A Big-Ass Truck Does Not Make You Tough

Yesterday, I shared some thoughts on the Ford Super Duty F-250 Limited with a few of my closest internet friends. Even though I had praise for the massive truck’s capabilities, I found it—not shockingly—not great for everyday driving and errands. I nevertheless found myself inundated with comments and emails that suggested that, most likely, this truck was just too much for me to handle, and I wasn’t tough enough to handle such a meaty chunk of man-quipment.

I disagree. In fact, counter to what advertising and popular culture would have us believe, I’m pretty sure big modern trucks make you far less tough than old, tiny shitboxes or any number of other cars. I’ll explain.


Without drawing too much attention to any one, specific insecure idiot, one email implied I’m a big sissy from a candy-ass area (New York or California, he said—I’m actually a Cheerwine-chugging North Carolinian, though I did live in Los Angeles a long time) who can’t “handle” a big truck.

The implication is that he, big modern truck-owner, is a tough, capable brute with an ass made from something other than candy—perhaps big slabs of steak held together with barbed wire and swear words.

Here’s the thing, though: this guy’s 2019 F-250 does not in any way make him tough. In fact, quite the opposite.


A new F-250 is an extremely comfortable and safe vehicle. The interior is roomy and luxurious, the climate control is fantastic, you’ll probably be fine in any wreck short of a direct, house-sized meteorite strike, and inside you’re as insulated from the outside world as you would be in a modern office tower. There’s nothing too much to “handle” there, except you have to be more careful when you’re trying to park, but even then the thing has 360° cameras, so, you know, it’s not that hard.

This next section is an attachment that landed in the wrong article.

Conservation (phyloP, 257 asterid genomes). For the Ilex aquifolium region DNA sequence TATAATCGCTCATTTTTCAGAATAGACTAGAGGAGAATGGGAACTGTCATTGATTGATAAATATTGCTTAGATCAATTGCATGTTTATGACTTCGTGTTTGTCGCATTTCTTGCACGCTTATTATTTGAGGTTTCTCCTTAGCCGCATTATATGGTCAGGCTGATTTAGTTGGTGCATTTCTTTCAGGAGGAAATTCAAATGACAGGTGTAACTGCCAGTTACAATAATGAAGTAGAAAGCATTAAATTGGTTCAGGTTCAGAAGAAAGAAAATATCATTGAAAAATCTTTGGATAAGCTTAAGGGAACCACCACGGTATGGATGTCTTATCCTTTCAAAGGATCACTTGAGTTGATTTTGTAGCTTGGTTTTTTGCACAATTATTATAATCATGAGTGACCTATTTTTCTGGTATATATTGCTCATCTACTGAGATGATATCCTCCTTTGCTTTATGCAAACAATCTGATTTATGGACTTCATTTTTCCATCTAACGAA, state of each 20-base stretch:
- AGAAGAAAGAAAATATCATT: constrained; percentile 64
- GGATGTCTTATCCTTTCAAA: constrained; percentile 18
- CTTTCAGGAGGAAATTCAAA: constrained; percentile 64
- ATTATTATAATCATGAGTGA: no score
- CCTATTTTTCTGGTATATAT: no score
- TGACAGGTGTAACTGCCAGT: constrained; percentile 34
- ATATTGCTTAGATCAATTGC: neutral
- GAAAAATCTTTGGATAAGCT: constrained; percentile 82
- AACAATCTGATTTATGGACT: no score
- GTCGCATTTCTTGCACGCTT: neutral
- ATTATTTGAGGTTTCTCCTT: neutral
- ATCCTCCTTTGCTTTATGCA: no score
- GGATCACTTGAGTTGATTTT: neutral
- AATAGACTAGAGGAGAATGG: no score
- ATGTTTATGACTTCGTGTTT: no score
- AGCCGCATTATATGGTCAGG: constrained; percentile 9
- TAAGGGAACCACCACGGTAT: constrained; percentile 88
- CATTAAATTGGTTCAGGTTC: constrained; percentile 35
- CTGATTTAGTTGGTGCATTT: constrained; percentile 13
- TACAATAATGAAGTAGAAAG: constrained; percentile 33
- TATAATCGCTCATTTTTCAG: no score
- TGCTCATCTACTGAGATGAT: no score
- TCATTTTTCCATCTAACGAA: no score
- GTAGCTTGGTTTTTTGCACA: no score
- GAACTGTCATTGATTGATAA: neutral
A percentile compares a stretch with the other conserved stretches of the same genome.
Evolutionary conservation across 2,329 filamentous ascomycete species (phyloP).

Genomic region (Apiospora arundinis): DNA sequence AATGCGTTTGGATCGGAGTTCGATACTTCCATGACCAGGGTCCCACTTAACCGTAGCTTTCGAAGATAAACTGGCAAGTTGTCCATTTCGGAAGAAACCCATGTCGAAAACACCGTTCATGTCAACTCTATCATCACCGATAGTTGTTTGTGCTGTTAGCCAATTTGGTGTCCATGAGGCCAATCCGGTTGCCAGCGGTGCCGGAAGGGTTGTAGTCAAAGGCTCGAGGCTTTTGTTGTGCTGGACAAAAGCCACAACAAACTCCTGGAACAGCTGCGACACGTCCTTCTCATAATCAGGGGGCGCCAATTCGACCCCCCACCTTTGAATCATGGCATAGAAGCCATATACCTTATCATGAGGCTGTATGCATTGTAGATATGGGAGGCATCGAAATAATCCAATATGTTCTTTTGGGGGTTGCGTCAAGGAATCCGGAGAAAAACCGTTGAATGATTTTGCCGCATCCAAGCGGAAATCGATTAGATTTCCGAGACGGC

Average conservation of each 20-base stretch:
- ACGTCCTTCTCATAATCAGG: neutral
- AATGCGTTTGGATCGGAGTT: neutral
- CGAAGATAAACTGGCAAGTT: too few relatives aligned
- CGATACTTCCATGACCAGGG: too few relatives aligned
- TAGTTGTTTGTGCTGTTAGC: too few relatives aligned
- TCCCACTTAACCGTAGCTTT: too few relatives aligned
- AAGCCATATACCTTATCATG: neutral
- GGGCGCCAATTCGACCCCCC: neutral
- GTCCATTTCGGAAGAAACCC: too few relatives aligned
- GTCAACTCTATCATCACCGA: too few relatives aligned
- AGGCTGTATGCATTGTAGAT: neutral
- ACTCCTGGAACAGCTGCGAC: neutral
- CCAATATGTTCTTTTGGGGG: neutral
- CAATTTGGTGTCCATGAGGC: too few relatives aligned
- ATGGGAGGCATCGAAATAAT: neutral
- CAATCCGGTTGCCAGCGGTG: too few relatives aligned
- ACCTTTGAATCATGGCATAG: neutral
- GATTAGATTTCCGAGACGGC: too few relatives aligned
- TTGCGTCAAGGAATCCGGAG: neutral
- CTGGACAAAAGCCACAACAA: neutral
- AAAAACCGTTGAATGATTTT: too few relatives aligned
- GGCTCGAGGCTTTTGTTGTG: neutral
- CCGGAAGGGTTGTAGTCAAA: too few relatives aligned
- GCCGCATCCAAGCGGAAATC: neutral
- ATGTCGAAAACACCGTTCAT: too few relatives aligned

None of those things makes anyone tough. It makes you pampered.

Now, let me just contrast that to the sort of ancient, deathtrap shitboxes I tend to drive. Take the Yugo I drove down from New York to North Carolina not long ago. It’s tiny, uncomfortable, full of parts that could break at any moment, zero A/C, no real insulation from the outside world whizzing past at a mile a minute, and if I run into anything bigger than a sparrow I’ll probably end up dead.


I mean, think about it: what is tough, anyway? What do we mean when we say someone is tough? If something breaks, and someone just deals with it and fixes it, that’s tough. Someone who can deal with a lot of discomfort without pissing and moaning about it is tough. Tough is someone who looks adversity in its beady little eyes without blinking, and does what has to be done, with a certain amount of quiet determination. Someone who finds joy in situations that aren’t perfect, things that need work, jobs and situations that demand a little sweat and work. And it obviously has nothing to do with what’s between your legs.

Tough is someone who maybe does something a little bit dangerous, but because there’s other joys or benefits—perhaps even very intangible ones—finds it’s worth doing anyway.


That’s not to say that a big-ass truck driver can’t be tough—of course they can be, and many of them have those hard jobs that require toughness—but what makes them tough is not their big-ass modern truck. The truck inherently does not give you that.

Is the truck itself tough? Absolutely! Modern trucks like that F-250 are absolutely rugged, tough, extremely capable machines, no question. But they don’t just make whoever drives them tough, in large part because the trucks themselves are so tough. There’s something of an inverse relationship there.